Engineering and Manufacturing

Standards Groups to Collaborate to Advance IIOT

09 September 2016

Proprietary code from one automation vendor to the next can confound machine and system compatibility on factory floors. A collaboration among three voluntary standards organizations could benefit interoperability, accelerated by manufacturers’ pursuit of the Industrial Internet of Things.

The Organization for Machine Automation and Control, OPC Foundation, and PLCopen say they will work to advance protocols for automation device programming. They say they believe their combined efforts will help ensure all the necessary layers are in place to permit out-of-the box, plug-and-play communication between machines.

For manufacturers to reliably use and control machines from multiple vendors requires more consistent automation programming standards.     For manufacturers to reliably use and control machines from multiple vendors requires more consistent automation programming standards. Each of the organizations have memberships of manufacturers (end users), OEM machine builders, system integrators, software developers, allied suppliers, and government agencies. Those constituencies have led to creation of automation standards in various industry segments. Still, each organization has taken separate paths to assist industrial companies in reaching their automation and IIoT objectives.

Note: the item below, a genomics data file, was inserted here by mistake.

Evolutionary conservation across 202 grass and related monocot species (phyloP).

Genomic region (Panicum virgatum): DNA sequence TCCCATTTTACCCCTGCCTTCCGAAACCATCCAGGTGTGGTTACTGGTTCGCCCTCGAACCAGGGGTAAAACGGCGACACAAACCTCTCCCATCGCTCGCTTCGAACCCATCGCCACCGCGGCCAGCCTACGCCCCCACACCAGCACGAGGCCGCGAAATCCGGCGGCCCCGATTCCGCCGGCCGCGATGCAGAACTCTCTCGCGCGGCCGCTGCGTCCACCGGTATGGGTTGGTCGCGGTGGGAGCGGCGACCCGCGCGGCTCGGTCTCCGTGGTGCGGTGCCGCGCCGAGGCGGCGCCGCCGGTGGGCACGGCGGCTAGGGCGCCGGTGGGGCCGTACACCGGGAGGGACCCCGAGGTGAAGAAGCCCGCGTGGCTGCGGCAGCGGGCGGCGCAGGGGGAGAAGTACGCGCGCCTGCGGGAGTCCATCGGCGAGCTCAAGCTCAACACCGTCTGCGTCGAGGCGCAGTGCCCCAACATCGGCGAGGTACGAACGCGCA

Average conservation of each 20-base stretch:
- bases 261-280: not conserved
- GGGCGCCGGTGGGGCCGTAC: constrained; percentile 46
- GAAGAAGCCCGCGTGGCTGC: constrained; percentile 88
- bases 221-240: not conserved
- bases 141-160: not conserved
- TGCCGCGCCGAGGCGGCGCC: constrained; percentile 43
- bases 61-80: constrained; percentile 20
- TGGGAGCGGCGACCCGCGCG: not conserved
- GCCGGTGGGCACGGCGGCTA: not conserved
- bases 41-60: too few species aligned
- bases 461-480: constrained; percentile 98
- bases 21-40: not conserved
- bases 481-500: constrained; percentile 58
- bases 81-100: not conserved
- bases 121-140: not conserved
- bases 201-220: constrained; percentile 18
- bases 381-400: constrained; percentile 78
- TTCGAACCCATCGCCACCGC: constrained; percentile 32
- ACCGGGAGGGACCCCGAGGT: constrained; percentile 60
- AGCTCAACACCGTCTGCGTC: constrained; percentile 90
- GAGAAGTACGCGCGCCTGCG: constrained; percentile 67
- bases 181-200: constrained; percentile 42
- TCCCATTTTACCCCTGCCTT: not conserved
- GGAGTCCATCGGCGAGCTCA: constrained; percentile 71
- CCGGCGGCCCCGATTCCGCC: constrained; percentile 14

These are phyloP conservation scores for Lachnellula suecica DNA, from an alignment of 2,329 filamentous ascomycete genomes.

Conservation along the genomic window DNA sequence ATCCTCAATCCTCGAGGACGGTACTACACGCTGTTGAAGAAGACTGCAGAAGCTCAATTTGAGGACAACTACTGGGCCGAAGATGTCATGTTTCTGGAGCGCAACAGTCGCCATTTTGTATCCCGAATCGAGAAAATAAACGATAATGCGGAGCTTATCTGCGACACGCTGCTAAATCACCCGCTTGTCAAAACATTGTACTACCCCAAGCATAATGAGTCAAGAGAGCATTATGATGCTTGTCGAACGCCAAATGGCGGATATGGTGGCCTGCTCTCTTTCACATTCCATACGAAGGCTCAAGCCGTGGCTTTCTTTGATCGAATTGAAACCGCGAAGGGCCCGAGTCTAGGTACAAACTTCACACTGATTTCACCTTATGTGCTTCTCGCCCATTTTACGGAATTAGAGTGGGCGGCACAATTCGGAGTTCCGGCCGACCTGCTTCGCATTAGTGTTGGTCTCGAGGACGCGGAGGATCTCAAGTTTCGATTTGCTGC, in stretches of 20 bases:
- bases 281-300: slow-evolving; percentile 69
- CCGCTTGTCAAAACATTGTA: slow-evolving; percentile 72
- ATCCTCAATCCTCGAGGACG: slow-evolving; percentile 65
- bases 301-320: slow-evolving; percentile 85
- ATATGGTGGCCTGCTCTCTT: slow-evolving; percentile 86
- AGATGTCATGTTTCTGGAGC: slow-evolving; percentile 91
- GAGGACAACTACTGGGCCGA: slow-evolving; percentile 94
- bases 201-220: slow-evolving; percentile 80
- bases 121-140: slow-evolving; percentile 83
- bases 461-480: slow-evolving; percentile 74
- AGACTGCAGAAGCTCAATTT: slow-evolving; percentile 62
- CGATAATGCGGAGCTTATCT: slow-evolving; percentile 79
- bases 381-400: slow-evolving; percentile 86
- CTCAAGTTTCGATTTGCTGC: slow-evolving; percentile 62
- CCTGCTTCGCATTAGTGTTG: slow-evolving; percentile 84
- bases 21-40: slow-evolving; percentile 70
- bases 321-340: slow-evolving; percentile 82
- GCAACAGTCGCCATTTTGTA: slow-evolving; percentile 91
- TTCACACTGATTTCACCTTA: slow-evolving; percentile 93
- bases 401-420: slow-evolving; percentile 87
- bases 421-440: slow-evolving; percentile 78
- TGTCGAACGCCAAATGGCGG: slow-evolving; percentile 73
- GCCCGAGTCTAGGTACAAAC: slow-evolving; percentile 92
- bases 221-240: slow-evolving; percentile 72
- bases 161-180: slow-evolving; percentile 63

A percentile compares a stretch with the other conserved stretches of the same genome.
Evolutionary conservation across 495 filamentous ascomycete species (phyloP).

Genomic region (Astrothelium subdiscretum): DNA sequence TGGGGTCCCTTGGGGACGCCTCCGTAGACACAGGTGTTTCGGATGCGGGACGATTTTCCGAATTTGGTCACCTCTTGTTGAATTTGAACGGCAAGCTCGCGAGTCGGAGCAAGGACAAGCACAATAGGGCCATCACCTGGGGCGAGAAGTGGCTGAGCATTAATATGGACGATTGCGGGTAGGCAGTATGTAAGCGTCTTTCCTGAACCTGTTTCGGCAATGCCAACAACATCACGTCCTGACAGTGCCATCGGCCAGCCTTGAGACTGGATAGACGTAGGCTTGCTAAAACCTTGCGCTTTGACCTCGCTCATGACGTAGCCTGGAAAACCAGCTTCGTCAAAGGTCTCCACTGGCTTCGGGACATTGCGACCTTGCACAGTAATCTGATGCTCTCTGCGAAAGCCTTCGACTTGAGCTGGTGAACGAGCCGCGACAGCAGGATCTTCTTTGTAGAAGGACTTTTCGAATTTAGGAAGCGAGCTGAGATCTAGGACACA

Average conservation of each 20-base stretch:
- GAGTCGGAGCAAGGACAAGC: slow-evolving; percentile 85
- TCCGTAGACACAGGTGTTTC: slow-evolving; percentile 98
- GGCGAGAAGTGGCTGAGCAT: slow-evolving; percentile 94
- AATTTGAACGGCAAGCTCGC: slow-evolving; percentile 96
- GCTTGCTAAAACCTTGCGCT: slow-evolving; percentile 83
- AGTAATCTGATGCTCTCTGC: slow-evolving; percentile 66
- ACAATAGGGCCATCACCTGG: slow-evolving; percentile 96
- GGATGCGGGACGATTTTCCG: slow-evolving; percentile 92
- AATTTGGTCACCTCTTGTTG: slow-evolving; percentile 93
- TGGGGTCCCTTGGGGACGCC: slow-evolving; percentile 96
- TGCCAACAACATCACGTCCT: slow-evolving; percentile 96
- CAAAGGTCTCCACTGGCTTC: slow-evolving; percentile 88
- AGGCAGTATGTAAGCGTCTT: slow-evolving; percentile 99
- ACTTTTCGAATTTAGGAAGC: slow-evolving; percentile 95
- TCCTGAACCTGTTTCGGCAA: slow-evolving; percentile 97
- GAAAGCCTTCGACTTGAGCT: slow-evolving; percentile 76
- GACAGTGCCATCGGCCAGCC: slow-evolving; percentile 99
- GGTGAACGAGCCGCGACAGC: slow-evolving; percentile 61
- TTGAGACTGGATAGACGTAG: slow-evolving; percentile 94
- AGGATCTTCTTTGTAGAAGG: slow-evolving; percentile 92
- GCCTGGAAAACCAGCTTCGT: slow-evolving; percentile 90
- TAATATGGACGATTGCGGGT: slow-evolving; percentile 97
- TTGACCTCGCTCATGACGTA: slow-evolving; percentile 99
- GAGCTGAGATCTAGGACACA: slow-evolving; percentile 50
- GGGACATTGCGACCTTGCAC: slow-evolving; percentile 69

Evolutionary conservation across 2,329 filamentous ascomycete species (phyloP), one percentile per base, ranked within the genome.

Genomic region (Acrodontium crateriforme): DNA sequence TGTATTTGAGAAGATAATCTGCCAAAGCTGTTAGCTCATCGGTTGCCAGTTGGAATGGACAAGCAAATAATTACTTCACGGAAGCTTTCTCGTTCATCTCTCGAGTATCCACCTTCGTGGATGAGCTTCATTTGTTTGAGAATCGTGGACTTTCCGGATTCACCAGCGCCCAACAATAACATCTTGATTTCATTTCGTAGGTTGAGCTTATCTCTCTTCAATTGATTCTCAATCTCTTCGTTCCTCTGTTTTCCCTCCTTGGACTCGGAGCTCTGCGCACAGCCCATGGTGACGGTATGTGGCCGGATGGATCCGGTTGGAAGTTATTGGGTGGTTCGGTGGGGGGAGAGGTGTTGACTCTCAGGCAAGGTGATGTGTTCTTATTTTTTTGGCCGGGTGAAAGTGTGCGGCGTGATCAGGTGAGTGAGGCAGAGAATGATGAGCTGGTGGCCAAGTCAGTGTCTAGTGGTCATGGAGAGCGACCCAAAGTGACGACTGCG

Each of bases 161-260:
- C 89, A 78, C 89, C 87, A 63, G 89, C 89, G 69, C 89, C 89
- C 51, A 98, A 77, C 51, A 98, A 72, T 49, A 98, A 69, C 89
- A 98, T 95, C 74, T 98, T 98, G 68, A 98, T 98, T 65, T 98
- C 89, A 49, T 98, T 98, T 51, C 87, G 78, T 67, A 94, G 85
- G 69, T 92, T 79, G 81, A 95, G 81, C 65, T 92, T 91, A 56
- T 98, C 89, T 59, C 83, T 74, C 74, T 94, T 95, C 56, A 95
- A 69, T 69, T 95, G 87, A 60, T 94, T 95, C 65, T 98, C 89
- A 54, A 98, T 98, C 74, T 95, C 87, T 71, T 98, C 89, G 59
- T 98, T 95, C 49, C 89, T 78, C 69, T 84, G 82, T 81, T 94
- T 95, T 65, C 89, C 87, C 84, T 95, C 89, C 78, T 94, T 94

PLCopen projects, for instance, led to standardized libraries for Motion Control, Safety, Reusability, and XML specification, as well as engineering interfaces for exchange and transparent communication. PLCopen says this work has helped to extend hardware independence from the software code.

OMAC has worked to advance ISA-TR88.00.02, a machine language standard better known as PackML. The standard, intended to make packaging machines report operational status consistently regardless of machine type, has helped packagers shorten time to production, simplify line integration, and improve reliability, OMAC says.

OPC Foundation developed Unified Architecture, a framework for industrial interoperability that delivers all communications layers needed for plug and play machine to machine communication, including integrated security and access rights.

Going forward, according to OMAC, the three groups aim to overcome interoperability challenges. By collaborating, they hope to develop companion specifications to standards they’ve already put in place and expect to improve quality and efficiency of data sharing at the machine, production line, and enterprise levels.

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